Let's start with a big question: What reasons are there for inflation to occur? One way of answering this question is to take the monetarist approach and focus on the so called Equation of Exchange. It will help us to easily identify the culprit.
First we take a look at the quantities necessary to understand this equation step by step and using an example. One quantity is the money supply M. It's simply the total amount of money present in the economy. For introductory purposes, I'll set this value to M = 100 billion $.
Also important is the velocity of money V. It tells us, how often each dollar (bill) is used over the course of a year. This quantity depends on the saving habits of the people in the economy. If they are keen on saving, the bills will only pass through a few hands each year, thus V is small. On the other hand, if people love to spend the money they have, any bill will see a lot of different owners, so V is large. For the introductory example, we'll set V = 5.
Note that the product of these two quantities is the total spending in the economy. If there are M = 100 billion $ in the economy and each dollar is spend V = 5 times per year, the total annual spending must be M · V = 500 billion $. This conclusion is vital for understanding the Equation of Exchange.
There are two more quantities we need to look at, one of which is the price level P. It tells us the average price of a good in the economy. If there's inflation, this is the quantity that will increase. Let's assume that in our fictitious economy, the average price of a good is P = 25 $.
Last but not least, there's the number of transactions T, which is just the total number of goods sold over the entire year. We'll fix this to T = 200 billion for now and make another very important conclusion.
The product of these last two quantities is the total sales revenue in the economy. If the average price of a good is P = 25 $ and there are T = 200 billion goods sold in a year, the total sales revenue must be P · T = 500 billion $. It is no accident that the total sales revenue equals the total spending. Rather, this equality is the (reasonable) foundation of the Equation of Exchange.
For the total spending to equal the total sales revenue, this equation must hold true:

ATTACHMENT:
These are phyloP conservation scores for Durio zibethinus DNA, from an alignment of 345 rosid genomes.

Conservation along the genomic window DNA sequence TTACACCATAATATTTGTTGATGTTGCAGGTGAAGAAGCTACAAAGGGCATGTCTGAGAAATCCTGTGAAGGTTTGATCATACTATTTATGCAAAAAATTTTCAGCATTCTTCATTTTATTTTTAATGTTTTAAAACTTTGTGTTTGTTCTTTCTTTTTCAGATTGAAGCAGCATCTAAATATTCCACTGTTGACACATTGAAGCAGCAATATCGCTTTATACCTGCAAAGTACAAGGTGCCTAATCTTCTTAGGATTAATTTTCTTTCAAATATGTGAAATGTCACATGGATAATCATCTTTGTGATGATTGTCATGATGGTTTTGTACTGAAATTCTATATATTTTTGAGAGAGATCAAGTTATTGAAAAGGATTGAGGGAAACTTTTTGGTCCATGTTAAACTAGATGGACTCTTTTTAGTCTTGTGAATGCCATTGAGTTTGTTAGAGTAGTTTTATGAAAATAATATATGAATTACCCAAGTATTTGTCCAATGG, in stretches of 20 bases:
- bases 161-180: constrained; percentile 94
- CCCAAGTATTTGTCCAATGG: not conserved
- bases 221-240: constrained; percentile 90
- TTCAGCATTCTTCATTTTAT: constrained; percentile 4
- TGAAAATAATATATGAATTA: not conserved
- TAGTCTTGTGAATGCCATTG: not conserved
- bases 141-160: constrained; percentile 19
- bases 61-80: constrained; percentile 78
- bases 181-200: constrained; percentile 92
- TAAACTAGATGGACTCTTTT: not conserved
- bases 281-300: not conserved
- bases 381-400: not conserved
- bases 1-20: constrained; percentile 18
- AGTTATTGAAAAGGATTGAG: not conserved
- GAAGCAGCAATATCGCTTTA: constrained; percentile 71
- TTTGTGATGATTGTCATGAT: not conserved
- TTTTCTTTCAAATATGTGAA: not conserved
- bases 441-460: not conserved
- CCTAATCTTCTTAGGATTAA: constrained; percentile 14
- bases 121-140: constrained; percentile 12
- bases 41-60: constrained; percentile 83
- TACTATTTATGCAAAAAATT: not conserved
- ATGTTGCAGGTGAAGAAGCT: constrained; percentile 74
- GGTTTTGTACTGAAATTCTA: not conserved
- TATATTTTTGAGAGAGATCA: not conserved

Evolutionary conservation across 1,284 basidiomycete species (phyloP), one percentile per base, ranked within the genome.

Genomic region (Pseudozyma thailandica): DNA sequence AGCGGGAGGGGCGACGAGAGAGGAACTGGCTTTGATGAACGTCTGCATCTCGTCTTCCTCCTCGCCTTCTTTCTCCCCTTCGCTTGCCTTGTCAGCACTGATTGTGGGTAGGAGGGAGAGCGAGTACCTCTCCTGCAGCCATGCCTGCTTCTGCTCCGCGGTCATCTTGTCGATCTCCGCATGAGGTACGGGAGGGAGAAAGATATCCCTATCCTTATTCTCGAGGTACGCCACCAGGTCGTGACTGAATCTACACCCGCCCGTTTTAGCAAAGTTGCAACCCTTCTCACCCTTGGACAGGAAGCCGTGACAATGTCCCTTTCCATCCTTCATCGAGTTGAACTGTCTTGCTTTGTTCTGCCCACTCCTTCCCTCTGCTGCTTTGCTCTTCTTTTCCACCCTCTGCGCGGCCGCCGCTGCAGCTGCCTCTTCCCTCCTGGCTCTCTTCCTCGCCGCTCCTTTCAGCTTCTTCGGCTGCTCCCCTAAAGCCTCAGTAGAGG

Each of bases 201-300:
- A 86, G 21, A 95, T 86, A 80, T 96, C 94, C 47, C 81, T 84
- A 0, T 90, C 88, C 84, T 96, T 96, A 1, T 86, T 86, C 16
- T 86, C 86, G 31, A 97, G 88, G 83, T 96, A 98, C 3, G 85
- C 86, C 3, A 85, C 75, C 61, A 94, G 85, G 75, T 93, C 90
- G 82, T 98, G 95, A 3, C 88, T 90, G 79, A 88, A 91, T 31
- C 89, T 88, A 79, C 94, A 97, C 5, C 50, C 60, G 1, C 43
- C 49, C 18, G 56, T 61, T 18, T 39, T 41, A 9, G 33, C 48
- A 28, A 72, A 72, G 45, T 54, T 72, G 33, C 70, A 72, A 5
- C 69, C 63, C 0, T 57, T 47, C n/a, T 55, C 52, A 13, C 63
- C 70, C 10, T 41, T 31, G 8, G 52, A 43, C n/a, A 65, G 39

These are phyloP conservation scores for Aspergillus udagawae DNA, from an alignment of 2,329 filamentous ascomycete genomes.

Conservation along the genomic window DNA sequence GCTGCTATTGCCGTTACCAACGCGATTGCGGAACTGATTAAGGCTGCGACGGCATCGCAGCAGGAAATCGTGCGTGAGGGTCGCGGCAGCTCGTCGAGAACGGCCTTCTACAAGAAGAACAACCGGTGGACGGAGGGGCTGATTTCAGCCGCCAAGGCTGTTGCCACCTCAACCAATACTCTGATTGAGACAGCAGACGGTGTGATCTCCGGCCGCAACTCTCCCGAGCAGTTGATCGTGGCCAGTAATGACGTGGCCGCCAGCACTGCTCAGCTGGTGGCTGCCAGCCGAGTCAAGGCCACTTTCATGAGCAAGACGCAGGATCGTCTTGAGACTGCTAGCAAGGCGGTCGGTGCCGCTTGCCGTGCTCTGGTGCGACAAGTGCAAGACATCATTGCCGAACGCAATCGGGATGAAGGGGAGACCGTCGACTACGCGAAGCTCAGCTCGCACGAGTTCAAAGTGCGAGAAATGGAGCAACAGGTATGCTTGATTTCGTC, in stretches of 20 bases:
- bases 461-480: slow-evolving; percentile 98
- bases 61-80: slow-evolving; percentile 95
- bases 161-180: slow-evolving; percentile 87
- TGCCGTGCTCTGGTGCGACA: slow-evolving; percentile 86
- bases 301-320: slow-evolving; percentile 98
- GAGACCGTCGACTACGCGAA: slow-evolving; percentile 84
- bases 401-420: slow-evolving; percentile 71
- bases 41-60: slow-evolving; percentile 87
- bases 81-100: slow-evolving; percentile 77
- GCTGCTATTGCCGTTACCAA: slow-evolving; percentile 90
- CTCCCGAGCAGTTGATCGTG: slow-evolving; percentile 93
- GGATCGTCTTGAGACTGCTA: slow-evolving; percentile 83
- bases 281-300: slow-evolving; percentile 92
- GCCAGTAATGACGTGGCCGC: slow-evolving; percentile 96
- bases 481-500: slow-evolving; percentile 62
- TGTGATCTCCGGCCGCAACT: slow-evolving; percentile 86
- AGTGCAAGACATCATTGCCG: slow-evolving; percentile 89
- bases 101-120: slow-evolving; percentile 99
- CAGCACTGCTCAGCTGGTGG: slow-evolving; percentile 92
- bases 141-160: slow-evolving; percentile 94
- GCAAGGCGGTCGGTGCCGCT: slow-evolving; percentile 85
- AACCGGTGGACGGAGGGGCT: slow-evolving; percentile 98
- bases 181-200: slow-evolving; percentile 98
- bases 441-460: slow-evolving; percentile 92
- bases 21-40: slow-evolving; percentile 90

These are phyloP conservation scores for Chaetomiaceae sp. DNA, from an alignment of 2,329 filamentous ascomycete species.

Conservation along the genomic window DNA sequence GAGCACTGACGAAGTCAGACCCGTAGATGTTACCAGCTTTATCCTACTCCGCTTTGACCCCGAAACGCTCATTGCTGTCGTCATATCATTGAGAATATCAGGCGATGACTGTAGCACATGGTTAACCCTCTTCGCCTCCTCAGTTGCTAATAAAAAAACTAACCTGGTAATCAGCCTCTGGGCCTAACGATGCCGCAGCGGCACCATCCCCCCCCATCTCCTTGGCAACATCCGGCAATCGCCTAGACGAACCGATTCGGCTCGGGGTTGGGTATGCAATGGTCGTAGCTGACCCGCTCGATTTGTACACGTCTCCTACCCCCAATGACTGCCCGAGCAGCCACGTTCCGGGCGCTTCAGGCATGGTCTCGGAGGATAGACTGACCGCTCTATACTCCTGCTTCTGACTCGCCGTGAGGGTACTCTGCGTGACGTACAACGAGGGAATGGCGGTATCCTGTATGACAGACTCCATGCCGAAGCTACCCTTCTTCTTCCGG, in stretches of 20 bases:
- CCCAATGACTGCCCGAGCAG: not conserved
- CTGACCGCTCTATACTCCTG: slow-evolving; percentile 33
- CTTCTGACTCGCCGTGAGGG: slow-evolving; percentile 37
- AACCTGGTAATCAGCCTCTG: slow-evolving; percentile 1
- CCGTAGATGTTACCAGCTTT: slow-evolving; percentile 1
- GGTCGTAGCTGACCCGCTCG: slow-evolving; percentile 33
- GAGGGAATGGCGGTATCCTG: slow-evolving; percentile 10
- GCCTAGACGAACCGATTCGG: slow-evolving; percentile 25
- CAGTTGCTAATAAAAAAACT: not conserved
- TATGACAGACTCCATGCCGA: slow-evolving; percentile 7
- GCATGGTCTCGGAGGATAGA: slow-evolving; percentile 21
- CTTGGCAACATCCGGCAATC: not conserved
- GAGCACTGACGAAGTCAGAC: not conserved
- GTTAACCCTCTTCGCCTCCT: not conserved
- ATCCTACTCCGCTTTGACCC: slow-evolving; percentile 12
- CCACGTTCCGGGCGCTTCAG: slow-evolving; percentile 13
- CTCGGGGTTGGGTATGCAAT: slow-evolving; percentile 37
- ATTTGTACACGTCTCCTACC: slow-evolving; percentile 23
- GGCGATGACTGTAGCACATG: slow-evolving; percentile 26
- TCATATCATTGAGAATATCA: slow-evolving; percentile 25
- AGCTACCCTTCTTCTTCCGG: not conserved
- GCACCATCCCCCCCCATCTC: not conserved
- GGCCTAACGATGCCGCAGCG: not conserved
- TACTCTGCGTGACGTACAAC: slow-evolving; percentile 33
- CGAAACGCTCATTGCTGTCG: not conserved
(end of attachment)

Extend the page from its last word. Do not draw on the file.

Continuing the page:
M · V = P · T
which is just the Equation of Exchange. Now think about what will happen if we increase the money supply M in the economy, for example by printing money or government spending. We'll assume that the spending habits of the people remain unchanged (constant V). Since we increased the left side of the equation, the total spending, the right side of the equation, the total sales revenue, must increase as well.
One way this can happen is via an increase in price level P (inflation). Indeed empirical evidence shows that in the US every increase in money supply was followed by a rise in inflation later on.
Luckily there's another quantity on the right side which can absorb some of the growth in money supply. A rise in the number of transactions T (increased economic activity) following the "money shower" will dampen the resulting inflationary drive. On the other hand, a combination of more money and less economic activity can lead to a dangerous, Weimar-style hyperinflation.
At some point of your life, you probably thought to yourself: If governments can print money, why the hell don't they just make everyone a millionaire? The answer to this question is now obvious: The Equation of Exchange, that's why. If the government just started printing money like crazy, the rise in price level would just eat the newly found wealth up. Each dollar bill would gain three zeros, but you couldn't buy more with it than before.
Of course there can be much more trivial causes for inflation than a growing money supply. Prices are determined by an equilibrium of supply and demand. If demand drops, the retailers have to lower their prices to sell off their stocks. Similarly, if demand suddenly increases, the retailer will be able to set higher prices, resulting in inflation. This happens for example when a new technology comes along that quickly rises in popularity. Appropriately, this kind of price level growth is called a demand-pull inflation.